“We Have Always Lived in the Castle” by Shirley Jackson

2013/04/09 § Leave a comment

If you’re looking for a book that will make you feel agoraphobic, this is the one for you.

Told from the perspective of a girl whose strangeness and narratorial unreliability are evident from the start, this novel is a story about otherness and consequent isolation and anxiety.

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“Copenhagen” by Michael Frayn

2013/04/07 § 1 Comment

If you’re interested in history of science and WW2, especially physics and atomic bomb, I can’t recommend this book highly enough. Of course, this is a work of fiction and Michael Frayn knows nothing about quantum mechanics, but still… it’s interesting, informative and cleverly written.

Why did Heisenberg go to Copenhagen in 1941?

Werner Heisenberg and Niels Bohr after the war
(click for the background story of their 1941 meeting)

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“The Elementary Particles” by Michel Houellebecq

2013/04/05 § 1 Comment

“The universe is merely a chance arrangement of elementary particles. A transitory image in the midst of chaos. Which will end with the inevitable: the human race will disappear. Other races will appear, and disappear in turn. The heavens are cold and empty, traversed by the faint light of half-dead stars. Which, also, will disappear. Everything disappears. And human actions are just as random and senseless as the movements of elementary particles. Good, evil, morality, fine sentiments? Pure ‘Victorian fictions’. There is only egotism. Cold, undiluted and dazzling,”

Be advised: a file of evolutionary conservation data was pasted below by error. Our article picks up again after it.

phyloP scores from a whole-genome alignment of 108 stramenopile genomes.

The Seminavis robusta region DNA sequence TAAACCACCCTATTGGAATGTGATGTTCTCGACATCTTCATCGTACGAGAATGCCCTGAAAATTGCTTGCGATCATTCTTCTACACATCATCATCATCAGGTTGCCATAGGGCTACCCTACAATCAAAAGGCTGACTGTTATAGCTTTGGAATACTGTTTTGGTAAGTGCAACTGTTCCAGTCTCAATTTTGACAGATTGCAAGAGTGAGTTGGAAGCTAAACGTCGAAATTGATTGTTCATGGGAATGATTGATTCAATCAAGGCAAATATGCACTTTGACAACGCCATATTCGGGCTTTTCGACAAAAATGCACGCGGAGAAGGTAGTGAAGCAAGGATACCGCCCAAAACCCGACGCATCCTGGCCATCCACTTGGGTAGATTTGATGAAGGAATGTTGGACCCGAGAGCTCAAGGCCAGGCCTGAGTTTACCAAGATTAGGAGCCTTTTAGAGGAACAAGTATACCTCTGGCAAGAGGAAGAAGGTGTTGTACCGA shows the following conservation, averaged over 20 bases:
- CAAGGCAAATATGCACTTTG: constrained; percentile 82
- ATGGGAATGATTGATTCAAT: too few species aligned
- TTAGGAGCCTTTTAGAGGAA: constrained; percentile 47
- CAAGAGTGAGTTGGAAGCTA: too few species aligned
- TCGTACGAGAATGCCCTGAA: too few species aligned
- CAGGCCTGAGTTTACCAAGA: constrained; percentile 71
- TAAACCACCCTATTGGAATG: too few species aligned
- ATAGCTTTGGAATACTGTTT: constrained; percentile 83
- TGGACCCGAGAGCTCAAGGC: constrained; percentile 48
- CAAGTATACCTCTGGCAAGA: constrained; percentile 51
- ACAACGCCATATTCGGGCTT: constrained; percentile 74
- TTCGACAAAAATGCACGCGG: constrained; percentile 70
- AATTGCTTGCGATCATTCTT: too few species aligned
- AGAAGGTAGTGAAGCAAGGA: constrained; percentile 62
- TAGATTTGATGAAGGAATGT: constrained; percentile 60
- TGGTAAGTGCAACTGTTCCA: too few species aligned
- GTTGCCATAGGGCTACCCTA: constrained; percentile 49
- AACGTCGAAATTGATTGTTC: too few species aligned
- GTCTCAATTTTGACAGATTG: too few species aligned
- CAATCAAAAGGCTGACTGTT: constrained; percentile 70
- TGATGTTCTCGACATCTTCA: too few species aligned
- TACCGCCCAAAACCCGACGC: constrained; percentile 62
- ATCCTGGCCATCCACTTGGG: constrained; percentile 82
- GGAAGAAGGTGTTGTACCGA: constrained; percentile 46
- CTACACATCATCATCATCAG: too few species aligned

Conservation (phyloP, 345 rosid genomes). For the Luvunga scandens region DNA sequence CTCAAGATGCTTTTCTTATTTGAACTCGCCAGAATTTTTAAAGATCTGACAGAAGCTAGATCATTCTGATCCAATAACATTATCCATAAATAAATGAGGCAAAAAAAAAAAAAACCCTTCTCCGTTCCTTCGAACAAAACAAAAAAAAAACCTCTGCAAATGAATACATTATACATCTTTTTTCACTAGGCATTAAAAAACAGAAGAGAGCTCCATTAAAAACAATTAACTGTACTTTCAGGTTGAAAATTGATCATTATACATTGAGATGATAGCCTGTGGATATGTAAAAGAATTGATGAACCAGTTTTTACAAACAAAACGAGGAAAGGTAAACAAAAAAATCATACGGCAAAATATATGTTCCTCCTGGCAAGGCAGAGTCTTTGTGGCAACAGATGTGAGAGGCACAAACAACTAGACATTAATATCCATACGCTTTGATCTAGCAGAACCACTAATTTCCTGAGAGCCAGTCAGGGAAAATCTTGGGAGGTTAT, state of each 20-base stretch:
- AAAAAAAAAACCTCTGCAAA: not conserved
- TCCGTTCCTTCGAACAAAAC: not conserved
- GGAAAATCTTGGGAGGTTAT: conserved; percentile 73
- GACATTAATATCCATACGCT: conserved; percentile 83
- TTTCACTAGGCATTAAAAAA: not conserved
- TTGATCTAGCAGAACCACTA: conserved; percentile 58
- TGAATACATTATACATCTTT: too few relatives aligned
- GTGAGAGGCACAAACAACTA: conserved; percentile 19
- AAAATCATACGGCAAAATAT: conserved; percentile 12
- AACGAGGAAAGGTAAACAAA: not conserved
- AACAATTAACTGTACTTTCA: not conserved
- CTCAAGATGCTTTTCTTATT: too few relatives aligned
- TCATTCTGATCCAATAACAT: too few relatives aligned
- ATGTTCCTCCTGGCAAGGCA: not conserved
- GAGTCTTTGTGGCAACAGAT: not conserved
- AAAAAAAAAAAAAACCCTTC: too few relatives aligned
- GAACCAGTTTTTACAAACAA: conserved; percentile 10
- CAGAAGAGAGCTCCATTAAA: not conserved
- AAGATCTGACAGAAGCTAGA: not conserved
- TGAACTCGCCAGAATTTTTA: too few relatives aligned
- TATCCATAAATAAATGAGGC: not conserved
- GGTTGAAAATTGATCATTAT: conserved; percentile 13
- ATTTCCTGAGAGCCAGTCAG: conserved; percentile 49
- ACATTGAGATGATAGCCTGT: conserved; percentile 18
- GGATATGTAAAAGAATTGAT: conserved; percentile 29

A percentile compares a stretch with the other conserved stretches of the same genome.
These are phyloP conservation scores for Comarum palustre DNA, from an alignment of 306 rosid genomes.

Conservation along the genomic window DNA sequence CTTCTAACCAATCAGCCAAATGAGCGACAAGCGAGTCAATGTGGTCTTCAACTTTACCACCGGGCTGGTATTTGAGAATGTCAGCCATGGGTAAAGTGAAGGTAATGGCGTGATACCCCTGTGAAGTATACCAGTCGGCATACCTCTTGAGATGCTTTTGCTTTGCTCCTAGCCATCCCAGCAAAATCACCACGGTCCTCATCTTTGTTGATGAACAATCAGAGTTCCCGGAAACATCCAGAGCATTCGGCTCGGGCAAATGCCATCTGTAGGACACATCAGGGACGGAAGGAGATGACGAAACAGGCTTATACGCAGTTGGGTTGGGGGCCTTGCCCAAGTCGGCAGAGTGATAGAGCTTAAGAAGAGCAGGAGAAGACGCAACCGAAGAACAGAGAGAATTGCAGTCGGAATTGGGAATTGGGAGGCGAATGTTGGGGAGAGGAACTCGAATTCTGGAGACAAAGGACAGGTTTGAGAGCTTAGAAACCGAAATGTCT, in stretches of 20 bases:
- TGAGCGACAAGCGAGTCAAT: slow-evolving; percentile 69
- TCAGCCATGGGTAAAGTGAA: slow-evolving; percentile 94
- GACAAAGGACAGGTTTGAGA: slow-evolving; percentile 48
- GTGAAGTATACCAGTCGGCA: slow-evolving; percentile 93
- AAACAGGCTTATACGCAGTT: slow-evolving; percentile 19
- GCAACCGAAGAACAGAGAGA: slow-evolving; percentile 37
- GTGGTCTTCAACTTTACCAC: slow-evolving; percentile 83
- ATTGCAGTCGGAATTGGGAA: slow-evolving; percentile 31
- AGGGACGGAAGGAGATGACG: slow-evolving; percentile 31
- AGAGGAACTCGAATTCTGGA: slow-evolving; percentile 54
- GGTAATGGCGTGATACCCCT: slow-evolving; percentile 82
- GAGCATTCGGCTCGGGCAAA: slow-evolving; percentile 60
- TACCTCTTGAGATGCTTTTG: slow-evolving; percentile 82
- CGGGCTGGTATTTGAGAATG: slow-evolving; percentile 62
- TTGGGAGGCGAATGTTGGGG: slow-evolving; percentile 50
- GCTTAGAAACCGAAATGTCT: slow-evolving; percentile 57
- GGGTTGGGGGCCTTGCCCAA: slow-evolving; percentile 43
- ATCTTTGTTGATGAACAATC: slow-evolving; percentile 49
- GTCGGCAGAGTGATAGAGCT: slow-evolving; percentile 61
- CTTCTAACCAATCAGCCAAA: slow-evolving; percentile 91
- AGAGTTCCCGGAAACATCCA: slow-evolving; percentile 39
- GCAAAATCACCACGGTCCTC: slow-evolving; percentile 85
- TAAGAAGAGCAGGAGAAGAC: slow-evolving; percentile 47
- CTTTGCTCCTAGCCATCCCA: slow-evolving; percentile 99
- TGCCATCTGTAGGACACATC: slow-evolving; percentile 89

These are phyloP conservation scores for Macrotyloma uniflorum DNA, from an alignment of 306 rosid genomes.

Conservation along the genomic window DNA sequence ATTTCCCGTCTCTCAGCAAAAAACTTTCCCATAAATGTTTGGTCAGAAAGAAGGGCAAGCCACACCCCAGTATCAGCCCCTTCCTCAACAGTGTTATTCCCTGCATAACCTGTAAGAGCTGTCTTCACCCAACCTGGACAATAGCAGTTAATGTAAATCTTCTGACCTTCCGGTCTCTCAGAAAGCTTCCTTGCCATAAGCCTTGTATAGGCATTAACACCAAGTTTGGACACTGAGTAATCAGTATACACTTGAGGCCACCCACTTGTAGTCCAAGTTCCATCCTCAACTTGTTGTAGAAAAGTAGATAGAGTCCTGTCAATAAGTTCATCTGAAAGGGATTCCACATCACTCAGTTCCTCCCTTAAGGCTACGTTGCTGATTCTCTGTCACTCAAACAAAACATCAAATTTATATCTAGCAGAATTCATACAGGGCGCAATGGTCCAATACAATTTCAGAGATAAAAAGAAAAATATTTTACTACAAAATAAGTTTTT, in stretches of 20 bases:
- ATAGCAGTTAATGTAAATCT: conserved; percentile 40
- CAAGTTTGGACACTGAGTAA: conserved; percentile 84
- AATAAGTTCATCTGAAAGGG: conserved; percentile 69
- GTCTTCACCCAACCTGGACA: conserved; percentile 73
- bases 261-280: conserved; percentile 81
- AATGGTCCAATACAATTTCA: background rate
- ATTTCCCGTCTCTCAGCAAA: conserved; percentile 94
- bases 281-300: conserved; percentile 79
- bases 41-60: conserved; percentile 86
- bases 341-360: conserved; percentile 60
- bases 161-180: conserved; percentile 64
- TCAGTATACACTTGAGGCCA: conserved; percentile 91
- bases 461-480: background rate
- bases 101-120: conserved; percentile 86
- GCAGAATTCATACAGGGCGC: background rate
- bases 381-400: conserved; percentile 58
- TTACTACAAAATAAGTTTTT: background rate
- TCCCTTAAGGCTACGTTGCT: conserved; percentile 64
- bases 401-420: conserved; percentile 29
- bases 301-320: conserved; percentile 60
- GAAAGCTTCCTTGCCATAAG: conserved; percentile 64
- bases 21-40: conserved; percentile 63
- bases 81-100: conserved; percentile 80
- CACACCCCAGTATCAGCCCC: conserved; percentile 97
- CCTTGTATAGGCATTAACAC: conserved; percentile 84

writes Houellebecq in his essay on H. P. Lovecraft, in which we find many elements of “The Elementary Particles”.

This novel reflects author’s cultural pessimism, his contempt for the atomized, egotistic, decadent Western civilization, its liberal democracy and capitalism. It is a bitter mixture of loneliness and misanthropy, desire, frustration and disappointment; philosophy, social critique and speculative science, and pornography, loveless and pleasureless.

Michel Houellebecq in “Le Cap d’ Agde” naturist club (2000)
[© Lise Sarfati / Magnum Photos]

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“Flatland: A Romance of Many Dimensions” by Edwin A. Abbott

2013/04/03 § 2 Comments

“Flatland” is a mathematical satire and religious allegory, written in the shape of the memoirs of A Square, an inhabitant of a two-dimensional world, who had visited other lands – Pointland, Lineland and Spaceland – and gained invaluable insights into the structure of the Universe.

Lineland (illustrated by the author)

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